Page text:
2. Phase, in relation to audio, is the relationship between two signals in regards to time. This is important because, like in polarity, waves can interact in odd ways if the phase is shifted even a slight bit. You can take a wave and shift it as many degrees as you would like, and it will move the wave accordingly. However, the same rules for polarity also apply here— if you move one wave 90 degrees, the waves will now be out of sync and will make the wave either combine to be stronger or weaker.
3. The 3-1 rule is used in microphone placement. If you have two microphones, you want to make the distance in between the two mice three times the distance that is between the first mic and the source of the sound you are recording. Using this technique helps reduce the risk of phase cancellation in your recording—this is because the level of sound going into the second mic is a lot less than the level going into the first mic.
4. Dither is applied to digital recordings by adding noise below the softest sound. It is mainly used when lowering the bit depth of a certain recording. This is a risky process that can lead to a lot of quantization errors; however, the dither helps reduce those by helping them become a bit more random over the course of the audio.
5. A high pass filter that lets through (passes) all frequencies high than a certain cutoff frequency and take out (attenuates) all frequencies below that point. The amount and severity depend on things like the slope. This is a good thing to put on instruments that produce sound in the high end of the frequency spectrum. A microphone pad is used to help maintain a signal that does not overload the preamp with high levels of output. It is a switch either on the microphone or the console, and once activated, provides a buffer to reduce the output of the mic about 10dB.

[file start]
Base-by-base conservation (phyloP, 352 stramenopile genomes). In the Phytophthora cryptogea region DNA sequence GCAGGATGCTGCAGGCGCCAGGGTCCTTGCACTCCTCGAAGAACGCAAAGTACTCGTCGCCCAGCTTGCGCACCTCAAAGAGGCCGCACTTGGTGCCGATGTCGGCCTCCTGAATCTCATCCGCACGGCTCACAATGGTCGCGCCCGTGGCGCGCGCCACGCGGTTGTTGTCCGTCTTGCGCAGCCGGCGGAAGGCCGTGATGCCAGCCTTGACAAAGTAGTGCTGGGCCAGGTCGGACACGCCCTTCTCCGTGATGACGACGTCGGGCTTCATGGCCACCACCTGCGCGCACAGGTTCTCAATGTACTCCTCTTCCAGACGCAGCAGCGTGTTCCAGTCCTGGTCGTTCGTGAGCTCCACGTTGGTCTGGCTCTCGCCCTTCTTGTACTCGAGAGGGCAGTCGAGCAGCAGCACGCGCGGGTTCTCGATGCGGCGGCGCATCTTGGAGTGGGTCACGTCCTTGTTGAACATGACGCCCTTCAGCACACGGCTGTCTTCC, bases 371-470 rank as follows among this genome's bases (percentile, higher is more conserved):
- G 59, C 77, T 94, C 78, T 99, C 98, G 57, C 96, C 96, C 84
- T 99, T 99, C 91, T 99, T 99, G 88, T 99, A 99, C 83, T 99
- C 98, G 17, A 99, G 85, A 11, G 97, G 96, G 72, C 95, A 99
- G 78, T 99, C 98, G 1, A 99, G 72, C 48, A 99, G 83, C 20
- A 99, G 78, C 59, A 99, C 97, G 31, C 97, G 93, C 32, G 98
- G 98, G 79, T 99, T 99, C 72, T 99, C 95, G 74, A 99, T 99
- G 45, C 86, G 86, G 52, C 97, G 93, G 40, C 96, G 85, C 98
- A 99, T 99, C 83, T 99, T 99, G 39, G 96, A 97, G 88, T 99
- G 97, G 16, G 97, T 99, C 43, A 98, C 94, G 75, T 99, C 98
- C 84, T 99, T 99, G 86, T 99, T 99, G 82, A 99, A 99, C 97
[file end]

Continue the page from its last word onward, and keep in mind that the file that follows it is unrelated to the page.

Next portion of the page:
6. Latency can be a big pain, and happens when recording or working in a DAW. When recording, for example, the sound travels a long way from being played and taken in at the mic to being processed by the DAW and then finally back out to the speakers. In reality this only takes a few milliseconds, but that is enough to throw off a recording. In order to change this in Pro Tools, you can turn on Low-Latency Monitoring.
7. There are many different ways to record drums. For instance, you can record a snare by placing a microphone on the top head, making sure to keep the back of it pointed at the hi-hat to keep out that from the track. You can also place one on the bottom head, but be sure to check for polarity and phase issues with that. For the tom-tom, you can place separate microphones pointed inwards and towards the heads, with the microphone itself being right above the rim of the drum. Bass drums can be recorded with the microphone inside the drum if there is a hole in the head, or just a few inches from the head if not. The hi-hat can be recorded with it’s own microphone. The crash/china/splash cymbals can be recorded with overheads. You can also use an omnidirectional microphone to record the room and the drums all at once.